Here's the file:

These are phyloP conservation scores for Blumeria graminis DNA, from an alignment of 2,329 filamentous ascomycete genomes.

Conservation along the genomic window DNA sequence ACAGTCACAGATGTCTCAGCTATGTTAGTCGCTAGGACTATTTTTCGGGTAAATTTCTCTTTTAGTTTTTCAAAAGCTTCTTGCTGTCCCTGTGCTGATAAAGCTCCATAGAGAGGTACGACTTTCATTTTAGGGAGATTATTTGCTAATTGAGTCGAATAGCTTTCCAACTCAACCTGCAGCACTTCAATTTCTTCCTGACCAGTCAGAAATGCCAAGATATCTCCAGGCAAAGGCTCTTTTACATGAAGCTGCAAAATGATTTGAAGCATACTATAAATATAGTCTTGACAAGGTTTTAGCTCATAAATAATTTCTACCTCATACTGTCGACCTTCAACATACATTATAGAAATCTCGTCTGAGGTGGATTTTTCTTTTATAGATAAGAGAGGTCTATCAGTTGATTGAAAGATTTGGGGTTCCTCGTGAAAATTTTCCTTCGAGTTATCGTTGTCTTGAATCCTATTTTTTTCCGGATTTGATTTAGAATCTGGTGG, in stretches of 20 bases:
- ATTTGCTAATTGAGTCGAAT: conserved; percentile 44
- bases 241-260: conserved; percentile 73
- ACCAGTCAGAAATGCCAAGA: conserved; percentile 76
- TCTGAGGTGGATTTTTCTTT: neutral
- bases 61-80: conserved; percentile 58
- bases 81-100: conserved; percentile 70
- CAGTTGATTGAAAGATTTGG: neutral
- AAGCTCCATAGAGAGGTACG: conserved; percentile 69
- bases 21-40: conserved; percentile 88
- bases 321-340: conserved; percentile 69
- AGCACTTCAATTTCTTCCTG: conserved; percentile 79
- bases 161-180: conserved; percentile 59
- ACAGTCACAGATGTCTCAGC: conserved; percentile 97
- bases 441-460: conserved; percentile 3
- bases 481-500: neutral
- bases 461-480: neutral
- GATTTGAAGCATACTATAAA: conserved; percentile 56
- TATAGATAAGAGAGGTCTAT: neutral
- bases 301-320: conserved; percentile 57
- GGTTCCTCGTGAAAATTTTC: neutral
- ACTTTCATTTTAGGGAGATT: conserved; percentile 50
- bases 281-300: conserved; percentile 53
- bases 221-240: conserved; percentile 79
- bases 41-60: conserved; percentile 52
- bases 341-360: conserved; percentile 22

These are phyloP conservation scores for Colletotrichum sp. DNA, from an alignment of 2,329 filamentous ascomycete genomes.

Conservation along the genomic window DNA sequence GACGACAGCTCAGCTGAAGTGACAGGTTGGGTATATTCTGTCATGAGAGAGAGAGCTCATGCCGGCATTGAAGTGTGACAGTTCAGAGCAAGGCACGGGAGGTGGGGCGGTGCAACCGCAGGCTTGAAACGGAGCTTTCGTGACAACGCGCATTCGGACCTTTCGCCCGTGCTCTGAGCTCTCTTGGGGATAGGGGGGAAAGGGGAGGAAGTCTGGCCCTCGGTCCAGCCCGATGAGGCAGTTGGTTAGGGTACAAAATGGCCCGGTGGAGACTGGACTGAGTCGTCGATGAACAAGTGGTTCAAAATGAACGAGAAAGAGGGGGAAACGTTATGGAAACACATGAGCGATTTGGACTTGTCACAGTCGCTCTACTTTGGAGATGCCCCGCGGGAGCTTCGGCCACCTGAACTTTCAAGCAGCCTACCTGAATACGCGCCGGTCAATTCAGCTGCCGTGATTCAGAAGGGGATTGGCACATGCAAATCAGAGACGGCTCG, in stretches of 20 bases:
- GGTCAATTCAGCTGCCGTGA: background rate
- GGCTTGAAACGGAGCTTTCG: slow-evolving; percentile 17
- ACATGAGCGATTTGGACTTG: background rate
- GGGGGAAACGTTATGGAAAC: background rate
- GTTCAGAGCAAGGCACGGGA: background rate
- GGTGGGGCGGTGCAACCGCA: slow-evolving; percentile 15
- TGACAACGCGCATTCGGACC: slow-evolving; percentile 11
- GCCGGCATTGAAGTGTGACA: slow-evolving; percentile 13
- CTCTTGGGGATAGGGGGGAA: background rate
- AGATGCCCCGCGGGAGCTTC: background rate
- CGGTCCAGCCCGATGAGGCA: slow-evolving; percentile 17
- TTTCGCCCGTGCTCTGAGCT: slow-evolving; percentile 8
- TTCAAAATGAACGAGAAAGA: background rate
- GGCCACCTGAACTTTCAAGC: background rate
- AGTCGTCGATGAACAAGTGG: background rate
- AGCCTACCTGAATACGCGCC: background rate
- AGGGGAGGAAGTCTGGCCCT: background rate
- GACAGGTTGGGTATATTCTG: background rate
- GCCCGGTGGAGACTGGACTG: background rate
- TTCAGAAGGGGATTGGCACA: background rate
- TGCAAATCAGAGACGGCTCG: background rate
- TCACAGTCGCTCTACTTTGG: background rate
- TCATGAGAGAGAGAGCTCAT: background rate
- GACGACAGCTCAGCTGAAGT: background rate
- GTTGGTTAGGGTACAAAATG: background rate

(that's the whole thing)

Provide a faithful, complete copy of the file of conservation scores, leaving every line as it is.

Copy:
These are phyloP conservation scores for Blumeria graminis DNA, from an alignment of 2,329 filamentous ascomycete genomes.

Conservation along the genomic window DNA sequence ACAGTCACAGATGTCTCAGCTATGTTAGTCGCTAGGACTATTTTTCGGGTAAATTTCTCTTTTAGTTTTTCAAAAGCTTCTTGCTGTCCCTGTGCTGATAAAGCTCCATAGAGAGGTACGACTTTCATTTTAGGGAGATTATTTGCTAATTGAGTCGAATAGCTTTCCAACTCAACCTGCAGCACTTCAATTTCTTCCTGACCAGTCAGAAATGCCAAGATATCTCCAGGCAAAGGCTCTTTTACATGAAGCTGCAAAATGATTTGAAGCATACTATAAATATAGTCTTGACAAGGTTTTAGCTCATAAATAATTTCTACCTCATACTGTCGACCTTCAACATACATTATAGAAATCTCGTCTGAGGTGGATTTTTCTTTTATAGATAAGAGAGGTCTATCAGTTGATTGAAAGATTTGGGGTTCCTCGTGAAAATTTTCCTTCGAGTTATCGTTGTCTTGAATCCTATTTTTTTCCGGATTTGATTTAGAATCTGGTGG, in stretches of 20 bases:
- ATTTGCTAATTGAGTCGAAT: conserved; percentile 44
- bases 241-260: conserved; percentile 73
- ACCAGTCAGAAATGCCAAGA: conserved; percentile 76
- TCTGAGGTGGATTTTTCTTT: neutral
- bases 61-80: conserved; percentile 58
- bases 81-100: conserved; percentile 70
- CAGTTGATTGAAAGATTTGG: neutral
- AAGCTCCATAGAGAGGTACG: conserved; percentile 69
- bases 21-40: conserved; percentile 88
- bases 321-340: conserved; percentile 69
- AGCACTTCAATTTCTTCCTG: conserved; percentile 79
- bases 161-180: conserved; percentile 59
- ACAGTCACAGATGTCTCAGC: conserved; percentile 97
- bases 441-460: conserved; percentile 3
- bases 481-500: neutral
- bases 461-480: neutral
- GATTTGAAGCATACTATAAA: conserved; percentile 56
- TATAGATAAGAGAGGTCTAT: neutral
- bases 301-320: conserved; percentile 57
- GGTTCCTCGTGAAAATTTTC: neutral
- ACTTTCATTTTAGGGAGATT: conserved; percentile 50
- bases 281-300: conserved; percentile 53
- bases 221-240: conserved; percentile 79
- bases 41-60: conserved; percentile 52
- bases 341-360: conserved; percentile 22

These are phyloP conservation scores for Colletotrichum sp. DNA, from an alignment of 2,329 filamentous ascomycete genomes.

Conservation along the genomic window DNA sequence GACGACAGCTCAGCTGAAGTGACAGGTTGGGTATATTCTGTCATGAGAGAGAGAGCTCATGCCGGCATTGAAGTGTGACAGTTCAGAGCAAGGCACGGGAGGTGGGGCGGTGCAACCGCAGGCTTGAAACGGAGCTTTCGTGACAACGCGCATTCGGACCTTTCGCCCGTGCTCTGAGCTCTCTTGGGGATAGGGGGGAAAGGGGAGGAAGTCTGGCCCTCGGTCCAGCCCGATGAGGCAGTTGGTTAGGGTACAAAATGGCCCGGTGGAGACTGGACTGAGTCGTCGATGAACAAGTGGTTCAAAATGAACGAGAAAGAGGGGGAAACGTTATGGAAACACATGAGCGATTTGGACTTGTCACAGTCGCTCTACTTTGGAGATGCCCCGCGGGAGCTTCGGCCACCTGAACTTTCAAGCAGCCTACCTGAATACGCGCCGGTCAATTCAGCTGCCGTGATTCAGAAGGGGATTGGCACATGCAAATCAGAGACGGCTCG, in stretches of 20 bases:
- GGTCAATTCAGCTGCCGTGA: background rate
- GGCTTGAAACGGAGCTTTCG: slow-evolving; percentile 17
- ACATGAGCGATTTGGACTTG: background rate
- GGGGGAAACGTTATGGAAAC: background rate
- GTTCAGAGCAAGGCACGGGA: background rate
- GGTGGGGCGGTGCAACCGCA: slow-evolving; percentile 15
- TGACAACGCGCATTCGGACC: slow-evolving; percentile 11
- GCCGGCATTGAAGTGTGACA: slow-evolving; percentile 13
- CTCTTGGGGATAGGGGGGAA: background rate
- AGATGCCCCGCGGGAGCTTC: background rate
- CGGTCCAGCCCGATGAGGCA: slow-evolving; percentile 17
- TTTCGCCCGTGCTCTGAGCT: slow-evolving; percentile 8
- TTCAAAATGAACGAGAAAGA: background rate
- GGCCACCTGAACTTTCAAGC: background rate
- AGTCGTCGATGAACAAGTGG: background rate
- AGCCTACCTGAATACGCGCC: background rate
- AGGGGAGGAAGTCTGGCCCT: background rate
- GACAGGTTGGGTATATTCTG: background rate
- GCCCGGTGGAGACTGGACTG: background rate
- TTCAGAAGGGGATTGGCACA: background rate
- TGCAAATCAGAGACGGCTCG: background rate
- TCACAGTCGCTCTACTTTGG: background rate
- TCATGAGAGAGAGAGCTCAT: background rate
- GACGACAGCTCAGCTGAAGT: background rate
- GTTGGTTAGGGTACAAAATG: background rate